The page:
Spike is one of those iconic NYU students that created one of the funniest characters "Mars Blackman".

"She's gotta have it"... Created on an NYU budget, Filmed in Manhattan & Brooklyn, a psychological comedy about a women named "Nola" that dates three men for different meanings.

This film is really a Spike Lee jewel(if can track down the movie) IT'S A MUST SEE !!!

Spike is one of the most prolific artist of our time, thus "Do the right thing"
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7/10
You Gotta See It
ian_harris7 October 2002
Thoroughly enjoyable 90 minutes in the quirky company of Spike Lee and his cast of weirdos. The male characters (Nora's three lovers) are all inadequate in their way, so it is hardly surprising that Nora needs several such men to satisfy her.

If men behave the way Nora behaves, it is seen as a sign of virility, whereas Nora is more or less sent to the shrink because her behaviour is so out of line.

But this is mostly comedy so you can put aside the "is it feminist, is it misogynist?" stuff and enjoy it for what it is - an unusually good low budget movie.
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good low buget film
wwayners19 February 2004
I remember when this movie came out. Not Spikes first film but first to gain him some attention. A very refreshing black and white low budget movie, probably one of Spikes most dedicated and best work. All characters well developed and script carefully written. A good film to watch on a lazy Sunday, showing scenes of Brooklyn as it was in the 80s.
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7/10
Where it all began for Spike Lee
ToldYaSo20 July 1999
So I finally got around to seeing the debut from auteur Spike Lee. I felt as though I knew the film before seeing it after reading an interesting history about it in John Pierson's "Spike, Mike, Slackers & Dykes". If you're a fan of independent cinema, you should check out both the book and film.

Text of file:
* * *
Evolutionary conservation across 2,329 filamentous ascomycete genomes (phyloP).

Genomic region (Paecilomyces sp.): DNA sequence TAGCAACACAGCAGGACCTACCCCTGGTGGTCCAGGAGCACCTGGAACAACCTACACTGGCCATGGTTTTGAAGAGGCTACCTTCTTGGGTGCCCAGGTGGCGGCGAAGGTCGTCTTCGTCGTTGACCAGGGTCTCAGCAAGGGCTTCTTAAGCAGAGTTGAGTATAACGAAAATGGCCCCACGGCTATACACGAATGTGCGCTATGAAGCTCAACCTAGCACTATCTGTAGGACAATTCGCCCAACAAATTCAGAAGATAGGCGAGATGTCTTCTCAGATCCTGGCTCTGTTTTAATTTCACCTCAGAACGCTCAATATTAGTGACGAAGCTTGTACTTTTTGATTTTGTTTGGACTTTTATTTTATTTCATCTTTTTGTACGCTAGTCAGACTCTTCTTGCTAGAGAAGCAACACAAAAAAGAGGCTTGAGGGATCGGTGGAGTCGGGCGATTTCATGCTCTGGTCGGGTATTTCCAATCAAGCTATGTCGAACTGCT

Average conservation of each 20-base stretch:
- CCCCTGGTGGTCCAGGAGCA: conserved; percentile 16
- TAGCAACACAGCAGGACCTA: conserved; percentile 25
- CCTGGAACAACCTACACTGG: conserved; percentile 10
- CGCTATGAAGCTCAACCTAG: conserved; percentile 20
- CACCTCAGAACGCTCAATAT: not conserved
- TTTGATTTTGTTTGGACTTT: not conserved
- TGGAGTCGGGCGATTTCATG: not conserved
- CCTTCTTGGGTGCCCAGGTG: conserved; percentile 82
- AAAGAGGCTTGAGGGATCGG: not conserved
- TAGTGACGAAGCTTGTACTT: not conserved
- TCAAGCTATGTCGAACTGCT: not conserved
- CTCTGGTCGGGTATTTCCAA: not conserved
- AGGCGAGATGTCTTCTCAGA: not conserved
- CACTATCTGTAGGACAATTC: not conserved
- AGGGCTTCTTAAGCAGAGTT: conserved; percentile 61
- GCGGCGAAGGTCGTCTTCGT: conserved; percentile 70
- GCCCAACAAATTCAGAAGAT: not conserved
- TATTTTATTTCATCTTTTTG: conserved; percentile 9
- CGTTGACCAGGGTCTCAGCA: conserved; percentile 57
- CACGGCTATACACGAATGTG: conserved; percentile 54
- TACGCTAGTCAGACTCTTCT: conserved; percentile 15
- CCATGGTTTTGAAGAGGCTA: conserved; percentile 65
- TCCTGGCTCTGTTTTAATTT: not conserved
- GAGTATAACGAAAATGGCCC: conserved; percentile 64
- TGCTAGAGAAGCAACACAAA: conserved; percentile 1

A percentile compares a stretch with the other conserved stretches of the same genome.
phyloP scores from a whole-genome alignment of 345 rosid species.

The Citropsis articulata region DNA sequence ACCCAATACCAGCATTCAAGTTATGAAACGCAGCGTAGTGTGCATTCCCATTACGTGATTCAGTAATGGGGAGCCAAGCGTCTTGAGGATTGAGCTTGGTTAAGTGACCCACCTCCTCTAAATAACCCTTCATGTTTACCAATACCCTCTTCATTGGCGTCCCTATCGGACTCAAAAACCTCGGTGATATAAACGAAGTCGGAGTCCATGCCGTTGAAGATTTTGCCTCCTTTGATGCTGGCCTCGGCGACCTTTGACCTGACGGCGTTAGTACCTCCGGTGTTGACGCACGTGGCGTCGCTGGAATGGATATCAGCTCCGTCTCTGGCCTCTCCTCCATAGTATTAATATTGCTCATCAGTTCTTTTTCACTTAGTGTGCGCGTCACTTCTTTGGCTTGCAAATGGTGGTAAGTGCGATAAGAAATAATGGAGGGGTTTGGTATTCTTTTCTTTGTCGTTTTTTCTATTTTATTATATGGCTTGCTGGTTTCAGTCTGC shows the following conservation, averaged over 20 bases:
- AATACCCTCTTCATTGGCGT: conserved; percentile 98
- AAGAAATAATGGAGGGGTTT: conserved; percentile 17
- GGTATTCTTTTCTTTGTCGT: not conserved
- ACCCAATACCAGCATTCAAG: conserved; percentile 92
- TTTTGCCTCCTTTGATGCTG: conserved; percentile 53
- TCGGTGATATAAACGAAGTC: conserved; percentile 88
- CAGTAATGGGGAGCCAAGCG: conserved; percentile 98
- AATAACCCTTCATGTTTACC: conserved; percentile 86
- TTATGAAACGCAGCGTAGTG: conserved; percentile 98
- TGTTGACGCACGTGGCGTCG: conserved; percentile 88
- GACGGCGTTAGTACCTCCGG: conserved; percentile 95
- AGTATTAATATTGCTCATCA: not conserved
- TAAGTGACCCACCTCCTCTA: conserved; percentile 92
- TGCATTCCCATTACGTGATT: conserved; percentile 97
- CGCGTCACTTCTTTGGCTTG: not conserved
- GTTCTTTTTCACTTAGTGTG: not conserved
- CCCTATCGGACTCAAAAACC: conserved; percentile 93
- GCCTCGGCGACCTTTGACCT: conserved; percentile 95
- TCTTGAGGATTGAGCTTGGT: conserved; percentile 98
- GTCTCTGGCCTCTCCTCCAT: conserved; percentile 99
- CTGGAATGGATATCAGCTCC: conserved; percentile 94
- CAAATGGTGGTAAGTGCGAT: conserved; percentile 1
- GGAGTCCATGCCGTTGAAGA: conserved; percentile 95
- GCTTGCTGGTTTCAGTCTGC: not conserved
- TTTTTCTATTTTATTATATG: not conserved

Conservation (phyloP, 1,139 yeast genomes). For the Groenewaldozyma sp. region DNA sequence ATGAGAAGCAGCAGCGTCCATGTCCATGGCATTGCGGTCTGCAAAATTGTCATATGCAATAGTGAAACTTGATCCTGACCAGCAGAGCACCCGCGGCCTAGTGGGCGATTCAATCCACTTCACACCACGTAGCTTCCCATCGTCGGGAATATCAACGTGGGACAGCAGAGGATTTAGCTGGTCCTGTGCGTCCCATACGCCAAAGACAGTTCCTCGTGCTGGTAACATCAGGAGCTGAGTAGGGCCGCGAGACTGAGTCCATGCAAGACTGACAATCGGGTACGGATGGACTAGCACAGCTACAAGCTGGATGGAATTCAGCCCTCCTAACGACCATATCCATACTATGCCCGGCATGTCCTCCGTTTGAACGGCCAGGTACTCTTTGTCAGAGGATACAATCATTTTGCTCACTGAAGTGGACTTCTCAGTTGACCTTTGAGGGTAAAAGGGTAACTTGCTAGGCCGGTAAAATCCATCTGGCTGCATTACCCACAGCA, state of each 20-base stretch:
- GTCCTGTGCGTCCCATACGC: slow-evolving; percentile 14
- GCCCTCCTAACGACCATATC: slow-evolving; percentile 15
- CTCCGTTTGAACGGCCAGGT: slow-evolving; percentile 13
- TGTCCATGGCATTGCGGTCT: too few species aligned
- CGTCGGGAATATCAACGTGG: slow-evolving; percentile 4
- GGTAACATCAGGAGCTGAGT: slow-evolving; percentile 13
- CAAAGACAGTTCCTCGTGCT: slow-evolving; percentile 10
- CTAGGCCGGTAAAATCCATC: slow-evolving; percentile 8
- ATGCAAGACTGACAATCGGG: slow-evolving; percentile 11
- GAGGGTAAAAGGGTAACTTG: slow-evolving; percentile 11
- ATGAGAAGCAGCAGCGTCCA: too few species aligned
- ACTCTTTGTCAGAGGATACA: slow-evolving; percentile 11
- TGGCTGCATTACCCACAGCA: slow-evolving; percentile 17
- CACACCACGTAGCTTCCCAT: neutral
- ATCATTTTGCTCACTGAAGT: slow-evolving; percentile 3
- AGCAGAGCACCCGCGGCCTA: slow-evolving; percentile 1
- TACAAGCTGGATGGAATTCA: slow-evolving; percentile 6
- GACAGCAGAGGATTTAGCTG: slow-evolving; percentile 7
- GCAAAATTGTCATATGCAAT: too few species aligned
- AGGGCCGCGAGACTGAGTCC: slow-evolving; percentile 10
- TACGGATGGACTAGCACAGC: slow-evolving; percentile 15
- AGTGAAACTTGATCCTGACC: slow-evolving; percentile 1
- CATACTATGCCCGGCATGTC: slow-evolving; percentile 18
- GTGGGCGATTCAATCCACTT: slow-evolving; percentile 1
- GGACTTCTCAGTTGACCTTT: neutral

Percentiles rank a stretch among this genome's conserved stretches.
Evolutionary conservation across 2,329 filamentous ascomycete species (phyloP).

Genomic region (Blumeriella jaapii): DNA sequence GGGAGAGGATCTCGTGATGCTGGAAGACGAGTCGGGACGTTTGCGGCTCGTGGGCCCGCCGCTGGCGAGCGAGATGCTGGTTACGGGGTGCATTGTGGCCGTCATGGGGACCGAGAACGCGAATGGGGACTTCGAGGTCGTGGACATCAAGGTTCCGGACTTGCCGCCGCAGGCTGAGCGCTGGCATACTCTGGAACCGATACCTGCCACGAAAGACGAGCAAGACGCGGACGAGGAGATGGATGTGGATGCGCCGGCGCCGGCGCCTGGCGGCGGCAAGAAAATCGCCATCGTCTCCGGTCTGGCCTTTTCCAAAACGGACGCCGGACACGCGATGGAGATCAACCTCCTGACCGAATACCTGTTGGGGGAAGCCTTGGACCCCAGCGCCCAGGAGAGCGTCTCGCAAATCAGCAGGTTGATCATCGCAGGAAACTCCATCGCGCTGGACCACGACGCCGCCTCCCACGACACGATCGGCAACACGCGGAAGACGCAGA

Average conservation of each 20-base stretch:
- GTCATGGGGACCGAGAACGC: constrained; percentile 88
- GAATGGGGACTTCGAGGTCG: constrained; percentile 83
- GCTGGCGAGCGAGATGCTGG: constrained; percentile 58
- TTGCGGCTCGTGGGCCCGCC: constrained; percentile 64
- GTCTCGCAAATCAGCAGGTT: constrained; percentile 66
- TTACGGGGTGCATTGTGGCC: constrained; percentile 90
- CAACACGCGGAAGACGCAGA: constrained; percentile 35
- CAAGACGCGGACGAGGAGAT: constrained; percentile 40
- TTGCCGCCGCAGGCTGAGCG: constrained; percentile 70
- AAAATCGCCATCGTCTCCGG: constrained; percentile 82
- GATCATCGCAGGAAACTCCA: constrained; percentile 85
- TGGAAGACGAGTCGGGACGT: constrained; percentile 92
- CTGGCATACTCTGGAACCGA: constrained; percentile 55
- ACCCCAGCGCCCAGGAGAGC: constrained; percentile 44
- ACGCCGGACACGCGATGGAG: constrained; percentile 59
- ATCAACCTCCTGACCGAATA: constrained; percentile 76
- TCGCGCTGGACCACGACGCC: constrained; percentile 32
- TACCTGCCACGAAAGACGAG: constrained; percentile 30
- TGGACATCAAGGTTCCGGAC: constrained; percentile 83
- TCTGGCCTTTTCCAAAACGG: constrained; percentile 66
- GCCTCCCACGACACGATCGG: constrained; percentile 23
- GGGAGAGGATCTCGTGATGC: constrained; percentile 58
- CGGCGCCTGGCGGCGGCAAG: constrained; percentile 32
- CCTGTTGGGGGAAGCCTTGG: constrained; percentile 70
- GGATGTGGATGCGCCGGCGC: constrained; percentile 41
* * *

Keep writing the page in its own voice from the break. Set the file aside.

Spike's familiar style and approach is evident in this early indication of a talented filmmaker. Whatever shortcomings that revealed themselves were largely unavoidable in such a low budget outing, and usually quickly forgivable.

The film's testimony approach often gave characters some depth and clearly gave the film a more intimate relationship with the audience, but at times hurt the film with some unfortunate bad acting from names you never heard before and probably never will again. Again, not Spike's fault. It does include one of my buddy's favourite pick-up lines, "Baby, I'd drink a whole tub of your bath water." I'm sure most women would appreciate that sentiment as the way to their heart.

Spike's sister and father have small roles which must say something about the man's admirable family pride. Of course, with many of his films, it seems Spike can't resist the allure of the space in front of the camera while controlling all that's behind it. Not many directors divide their energy in such a manner, but some of the most notorious directors of our time do. Whether this divides their focus in a negative aspect or not is difficult to say. But if it's a distraction or handicap, Spike seems to be managing fine

But even now I haven't stated either way if it's a good, recommendable film or not. It's largely in black and white, which is a turn off for non-film lovers. I once overheard some one say of "Schindler's List", "It's a really good film, even though it's black and white." I'm sure with some films the inclusion of colour can enhance the enjoyment of the film, but some things are not meant to be in colour, some things are better without it. Films like this one are only possible in black and white due to budget restraints. Whenever I see the efforts of some colourization nightmare, it makes my stomach turn, but I digress.

What can I say, I am a film lover, and I enjoyed it. If you fall in the same category, you probably will too.
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9/10
Fine First Effort
jessastro20 March 2007
Spike Lee's fist, and in many ways his best work. Simple, elemental, insightful, and funny. Beautifully shot in black and white the film is a true "New York/Brooklyn" movie that makes the most of the City, it's streets, and landmarks; with a wonderful soundtrack by his Dad, Jazz legend, Stan Lee. You have to remember that this was a small budget Indy film from a director who would later enjoy big budget successes.